In the last lesson, we created a page about the solar system. While it worked well, it might have been better if we could have shown a list of all of the planets. Even the list of dwarf planets wasn't really set apart from the rest of the text.
HTML provides a way to make lists. There are two types of list: ordered and unordered. Ordered lists use numbers or letters to count the items in the list, in order. Unordered lists just use a mark to separate each item, but don't specify an order for them.
This is an ordered list:
- Item 1
- Item 2
- Item 3
An ordered list uses two tags: <ol> to define the entire list, and <li> to define each item. The code for the list above looks like this:
<ol> <li>Item 1</li> <li>Item 2</li> <li>Item 3</li> </ol>
This is an unordered list:
- An item
- Something else
- And another one
Notice how the unordered list uses round marks instead of numbers? These are called bullets - another name for unordered list is bulleted list, but that's a term that's usually used for print, and not for web pages.
The code for the unordered list this:
<ul> <li>An item</li> <li>Something else</li> <li>And another one</li> </ul>
We can use these lists to present information in a neater format when we want to list things. Let's try changing our solar system page just a little, using lists:
<html> <h1>The Solar System</h1> <p>The Solar System consists of eight planets*. These planets all travel in circles around the sun. The four planets closest to the sun, known as the inner planets, all have hard surfaces and either no atmosphere or an atmosphere of relatively thin gasses. The four outer planets, because of their distance from the sun, have atmospheres made mostly of liquified gasses, and are known as gas giants</p> <p>The eight planets, in order of distance from the sun (closest to farthest) are:</p> <ol> <li>Mercury</li> <li>Venus</li> <li>Earth</li> <li>Mars</li> <li>Jupiter</li> <li>Saturn</li> <li>Uranus</li> <li>Neptune</li> </ol> <h2>The Inner Planets</h2> <p>The four inner planets are: Mercury, Venus, Earth, and Mars. They are all close enough to the sun to have gaseous atmospheres, although Mercury is so small that it has almost no atmosphere at all. All four of the inner planets have a solid, almost spherical crust.</p> <h2>The Outer Planets</h2> <p>By contrast, the outer planets have thick atmospheres of gasses such as Hydrogen, Helium, or Methane. These planets are so cold that these gasses are all in liquid form.</p> <hr> <h3>Notes:</h3> <p>* Pluto used to be considered the ninth planet, until the International Astronomical Union changed the definition of a planet in 2006. Now, we have eight planets and three dwarf planets:<br> <ul> <li>Pluto</li> <li>Ceres</li> <li>Eris</li> </ul> </html>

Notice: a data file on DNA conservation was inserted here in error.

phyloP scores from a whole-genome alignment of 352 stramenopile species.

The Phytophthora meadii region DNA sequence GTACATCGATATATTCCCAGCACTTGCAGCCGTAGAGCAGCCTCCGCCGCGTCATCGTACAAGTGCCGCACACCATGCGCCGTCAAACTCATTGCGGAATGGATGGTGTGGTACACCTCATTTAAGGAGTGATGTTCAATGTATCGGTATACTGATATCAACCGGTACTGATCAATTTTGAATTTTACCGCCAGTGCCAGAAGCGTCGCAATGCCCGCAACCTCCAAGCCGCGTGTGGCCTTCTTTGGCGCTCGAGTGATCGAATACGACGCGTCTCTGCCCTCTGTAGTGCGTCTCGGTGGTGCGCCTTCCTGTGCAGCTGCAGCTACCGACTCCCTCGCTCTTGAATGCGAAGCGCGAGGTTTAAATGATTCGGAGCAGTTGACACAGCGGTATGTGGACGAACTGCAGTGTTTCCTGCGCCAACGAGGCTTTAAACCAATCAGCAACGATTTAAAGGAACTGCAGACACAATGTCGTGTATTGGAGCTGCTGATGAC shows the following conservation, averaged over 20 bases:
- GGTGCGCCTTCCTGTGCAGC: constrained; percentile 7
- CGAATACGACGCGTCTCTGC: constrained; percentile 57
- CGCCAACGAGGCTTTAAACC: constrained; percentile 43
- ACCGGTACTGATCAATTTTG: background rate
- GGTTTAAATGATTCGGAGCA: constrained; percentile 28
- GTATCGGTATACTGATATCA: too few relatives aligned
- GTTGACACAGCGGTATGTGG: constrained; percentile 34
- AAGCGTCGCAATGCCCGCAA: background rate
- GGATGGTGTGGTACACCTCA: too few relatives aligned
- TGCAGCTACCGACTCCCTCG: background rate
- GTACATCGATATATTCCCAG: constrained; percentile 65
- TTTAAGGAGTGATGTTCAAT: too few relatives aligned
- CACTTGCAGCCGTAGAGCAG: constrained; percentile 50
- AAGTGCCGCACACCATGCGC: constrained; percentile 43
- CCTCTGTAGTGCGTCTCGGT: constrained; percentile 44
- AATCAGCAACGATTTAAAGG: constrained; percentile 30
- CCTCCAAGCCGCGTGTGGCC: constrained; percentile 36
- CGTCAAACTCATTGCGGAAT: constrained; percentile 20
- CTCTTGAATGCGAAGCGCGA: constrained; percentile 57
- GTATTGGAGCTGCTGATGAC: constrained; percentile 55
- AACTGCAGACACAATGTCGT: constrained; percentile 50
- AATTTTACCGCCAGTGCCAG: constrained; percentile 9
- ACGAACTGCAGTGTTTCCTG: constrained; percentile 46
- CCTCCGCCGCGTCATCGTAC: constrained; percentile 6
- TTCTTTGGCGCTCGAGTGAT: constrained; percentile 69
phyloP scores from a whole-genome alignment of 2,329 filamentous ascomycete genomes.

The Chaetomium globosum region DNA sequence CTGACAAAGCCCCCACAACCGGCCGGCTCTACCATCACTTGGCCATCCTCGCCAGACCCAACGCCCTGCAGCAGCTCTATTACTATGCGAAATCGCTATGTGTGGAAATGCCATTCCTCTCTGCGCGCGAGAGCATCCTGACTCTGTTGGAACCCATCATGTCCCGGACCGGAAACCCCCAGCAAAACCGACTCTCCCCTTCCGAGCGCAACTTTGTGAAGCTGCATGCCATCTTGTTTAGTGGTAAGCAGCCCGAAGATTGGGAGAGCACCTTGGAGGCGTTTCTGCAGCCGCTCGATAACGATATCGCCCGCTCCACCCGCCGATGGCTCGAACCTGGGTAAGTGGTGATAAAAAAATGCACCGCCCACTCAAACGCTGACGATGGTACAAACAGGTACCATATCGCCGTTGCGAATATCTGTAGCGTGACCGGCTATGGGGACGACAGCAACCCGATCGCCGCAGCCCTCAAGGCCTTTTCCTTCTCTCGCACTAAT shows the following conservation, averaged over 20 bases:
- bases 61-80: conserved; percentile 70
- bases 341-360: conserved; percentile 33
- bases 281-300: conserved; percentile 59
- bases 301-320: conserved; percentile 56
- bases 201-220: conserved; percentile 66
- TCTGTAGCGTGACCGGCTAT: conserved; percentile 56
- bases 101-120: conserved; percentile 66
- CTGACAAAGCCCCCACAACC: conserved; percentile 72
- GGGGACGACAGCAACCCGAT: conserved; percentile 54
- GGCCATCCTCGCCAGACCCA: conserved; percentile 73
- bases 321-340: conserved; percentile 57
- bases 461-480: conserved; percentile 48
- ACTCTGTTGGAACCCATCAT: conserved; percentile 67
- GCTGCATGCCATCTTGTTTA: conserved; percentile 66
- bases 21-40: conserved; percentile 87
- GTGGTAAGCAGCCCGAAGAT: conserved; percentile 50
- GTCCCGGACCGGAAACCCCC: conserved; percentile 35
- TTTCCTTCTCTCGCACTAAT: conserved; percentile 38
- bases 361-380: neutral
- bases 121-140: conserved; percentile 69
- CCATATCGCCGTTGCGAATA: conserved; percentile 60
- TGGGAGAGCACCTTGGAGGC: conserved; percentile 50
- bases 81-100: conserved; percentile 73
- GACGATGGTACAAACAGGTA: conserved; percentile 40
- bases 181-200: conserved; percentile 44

This page would look like this:
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